Wednesday, September 14. 2005
I don't usually scan the obituaries, but I did today and found a familiar name: Willard I. Brooks, "77, retired Wichita Public school principal. Died Sept. 11, 2005." I had Brooks for 9th grade science at Hamilton Intermediate School in Wichita. He was one of the few teachers I had who clearly changed my life. Before I had him science was my primary interest, most likely my career path. After Brooks, I never took another science course. Many years later I read dozens of biographies of eminent scientists. I could see much in common with those scientists, but they had something I didn't have: support from family, teachers and mentors who steadied them and inspired them to pursue nature's secrets. Brooks was probably not the dumbest teacher I had, but he was a thug, a heavyset butch-flattop musclehead who would never try to convince you of something as long as he thought intimidation might work. I don't remember learning any science that year; just being bullied on assignments, which despite the friction resulted in straight A grades. Before 9th grade I was a straight-A student -- well, except for English, where I was graded down for lack of penmanship. Midway through 10th grade I was so disaffected with the school system that I dropped out. Brooks wasn't the sole problem I ran into in 9th grade. My history and English teachers were every bit as bad. (The only teacher I remember fondly was a Mrs. Robbins, who taught Latin.) And it's not like nobody has problems at age 14. But I never lost my interests in history or writing, like I lost all interest in science.
My brother was three years behind me. Brooks had been promoted to principal by then, which gave him all the more opportunity to throw his weight around. One chore we all had to do in 9th grade was to assemble a poetry notebook. After I dropped out of high school, all I did was read, which included a lot of poetry. I was embarrassed by the crap I had put in my poetry notebook, so I put my discoveries to work and assembled a huge notebook for my brother. I didn't have any mentors -- my parents were ex-farmer factory workers who had never graduated high school -- but my brother had me. The poems I came up with ranged widely but favored the beats: Allen Ginsberg's "Howl" and "Wichita Vortex Sutra," Lawrence Ferlinghetti, Gregory Corso, Bob Kaufman, Ed Sanders. When Brooks saw the notebook, he went ballistic. He expelled my brother for the rest of the year, and he insisted that my brother and I see a shrink -- who found the whole thing rather amusing.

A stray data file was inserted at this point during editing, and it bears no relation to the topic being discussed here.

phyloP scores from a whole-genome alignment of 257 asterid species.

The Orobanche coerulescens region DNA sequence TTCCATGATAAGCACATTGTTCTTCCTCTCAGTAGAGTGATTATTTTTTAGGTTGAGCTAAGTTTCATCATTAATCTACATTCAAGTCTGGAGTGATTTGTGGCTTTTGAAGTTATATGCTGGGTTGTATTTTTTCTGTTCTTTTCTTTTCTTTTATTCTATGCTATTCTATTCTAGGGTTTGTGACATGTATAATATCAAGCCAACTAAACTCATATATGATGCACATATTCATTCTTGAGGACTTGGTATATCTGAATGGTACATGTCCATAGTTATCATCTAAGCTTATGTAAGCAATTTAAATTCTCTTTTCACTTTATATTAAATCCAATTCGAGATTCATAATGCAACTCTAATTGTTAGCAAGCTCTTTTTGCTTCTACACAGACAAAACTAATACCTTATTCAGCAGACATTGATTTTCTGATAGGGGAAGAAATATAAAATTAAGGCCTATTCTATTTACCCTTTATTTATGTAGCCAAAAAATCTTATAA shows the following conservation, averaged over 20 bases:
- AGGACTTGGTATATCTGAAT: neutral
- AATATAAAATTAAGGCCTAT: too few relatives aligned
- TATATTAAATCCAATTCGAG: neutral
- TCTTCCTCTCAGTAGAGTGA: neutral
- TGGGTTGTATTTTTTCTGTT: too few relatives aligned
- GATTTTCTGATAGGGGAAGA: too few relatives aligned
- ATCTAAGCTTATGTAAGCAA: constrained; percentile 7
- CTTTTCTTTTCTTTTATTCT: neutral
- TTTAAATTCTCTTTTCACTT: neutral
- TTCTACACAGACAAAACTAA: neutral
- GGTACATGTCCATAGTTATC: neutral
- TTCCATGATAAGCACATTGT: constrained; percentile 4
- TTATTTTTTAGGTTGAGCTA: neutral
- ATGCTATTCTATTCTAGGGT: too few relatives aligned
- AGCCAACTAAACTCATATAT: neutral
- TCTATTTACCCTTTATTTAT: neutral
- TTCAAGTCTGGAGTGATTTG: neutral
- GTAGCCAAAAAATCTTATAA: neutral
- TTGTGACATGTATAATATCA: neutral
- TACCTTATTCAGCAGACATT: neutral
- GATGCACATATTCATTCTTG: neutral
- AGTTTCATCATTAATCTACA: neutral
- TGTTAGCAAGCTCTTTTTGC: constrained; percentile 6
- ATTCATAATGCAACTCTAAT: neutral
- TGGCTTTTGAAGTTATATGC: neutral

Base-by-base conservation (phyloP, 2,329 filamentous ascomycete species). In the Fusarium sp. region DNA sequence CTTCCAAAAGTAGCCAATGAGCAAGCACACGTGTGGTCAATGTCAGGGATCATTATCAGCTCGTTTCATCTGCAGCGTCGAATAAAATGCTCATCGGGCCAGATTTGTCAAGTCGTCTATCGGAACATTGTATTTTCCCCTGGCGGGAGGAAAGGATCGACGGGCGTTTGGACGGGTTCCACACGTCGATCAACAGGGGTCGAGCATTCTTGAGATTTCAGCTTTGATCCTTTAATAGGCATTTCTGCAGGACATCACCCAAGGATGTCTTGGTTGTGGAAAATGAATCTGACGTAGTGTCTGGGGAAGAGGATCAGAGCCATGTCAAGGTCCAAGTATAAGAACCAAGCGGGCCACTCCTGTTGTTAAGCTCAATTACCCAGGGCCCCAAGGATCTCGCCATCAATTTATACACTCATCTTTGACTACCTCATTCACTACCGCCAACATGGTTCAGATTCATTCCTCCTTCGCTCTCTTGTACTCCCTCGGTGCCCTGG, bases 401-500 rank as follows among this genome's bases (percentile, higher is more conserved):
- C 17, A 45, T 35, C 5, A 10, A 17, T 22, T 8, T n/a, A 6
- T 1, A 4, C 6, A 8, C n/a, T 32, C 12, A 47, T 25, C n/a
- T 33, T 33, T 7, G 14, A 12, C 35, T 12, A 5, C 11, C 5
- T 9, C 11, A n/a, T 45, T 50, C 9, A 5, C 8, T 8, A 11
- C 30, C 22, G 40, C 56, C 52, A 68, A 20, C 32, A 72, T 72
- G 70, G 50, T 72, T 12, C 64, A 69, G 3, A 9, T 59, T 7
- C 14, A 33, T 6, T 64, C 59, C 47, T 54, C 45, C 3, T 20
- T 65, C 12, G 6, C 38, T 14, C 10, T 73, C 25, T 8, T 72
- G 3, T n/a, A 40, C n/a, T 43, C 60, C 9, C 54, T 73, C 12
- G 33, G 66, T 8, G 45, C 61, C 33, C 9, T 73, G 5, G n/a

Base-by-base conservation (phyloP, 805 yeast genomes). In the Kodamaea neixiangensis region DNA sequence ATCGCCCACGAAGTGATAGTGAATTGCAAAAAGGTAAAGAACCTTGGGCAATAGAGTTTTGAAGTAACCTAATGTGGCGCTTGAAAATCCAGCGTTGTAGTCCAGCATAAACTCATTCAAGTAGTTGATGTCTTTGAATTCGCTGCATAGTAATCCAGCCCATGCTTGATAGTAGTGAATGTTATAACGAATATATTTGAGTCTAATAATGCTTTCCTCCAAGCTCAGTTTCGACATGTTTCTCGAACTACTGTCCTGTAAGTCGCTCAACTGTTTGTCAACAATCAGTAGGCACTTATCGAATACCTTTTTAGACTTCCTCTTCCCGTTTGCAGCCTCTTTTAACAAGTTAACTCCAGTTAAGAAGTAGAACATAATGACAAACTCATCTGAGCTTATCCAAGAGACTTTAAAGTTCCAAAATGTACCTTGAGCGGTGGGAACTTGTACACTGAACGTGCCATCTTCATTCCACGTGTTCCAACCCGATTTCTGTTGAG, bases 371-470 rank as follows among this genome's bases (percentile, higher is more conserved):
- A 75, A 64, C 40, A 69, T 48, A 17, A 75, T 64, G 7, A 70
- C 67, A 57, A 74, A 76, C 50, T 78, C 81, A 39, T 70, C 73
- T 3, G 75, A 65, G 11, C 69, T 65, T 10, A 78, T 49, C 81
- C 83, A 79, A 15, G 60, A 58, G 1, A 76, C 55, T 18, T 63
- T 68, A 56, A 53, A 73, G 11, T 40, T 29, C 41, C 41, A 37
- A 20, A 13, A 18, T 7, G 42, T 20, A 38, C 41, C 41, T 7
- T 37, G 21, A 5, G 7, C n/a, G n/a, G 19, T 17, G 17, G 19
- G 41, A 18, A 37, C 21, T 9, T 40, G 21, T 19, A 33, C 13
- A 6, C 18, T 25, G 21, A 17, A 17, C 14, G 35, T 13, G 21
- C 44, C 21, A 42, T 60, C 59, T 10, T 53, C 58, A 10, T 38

The fundamentalist Christian war on teaching about evolution is big news in Kansas these days: a cause favored by the majority of the state's school board, an embarrassment to anyone who knows anything about the subject. The fundamentalists argue that we need to level the playing field, to give their theory a fair chance against the other guys' theory. That's an argument against teaching science at all: science isn't a theory or a bunch of theories -- it's a system for evaluating hypotheses (and mostly rejecting them). Anyone who actually teaches science can see at once that "intelligent design" isn't science at all. Which means what the fundamentalists really argue is that science shouldn't be taught at all. This is doubly dangerous: not only does it deny students vital insights into how the world works, it deprives them of any inspiration to pursue science further. I don't know whether Brooks was fundamentalist or not, though he certainly was a prude and an authoritarian -- bad signs. But he sure was one lousy science teacher.
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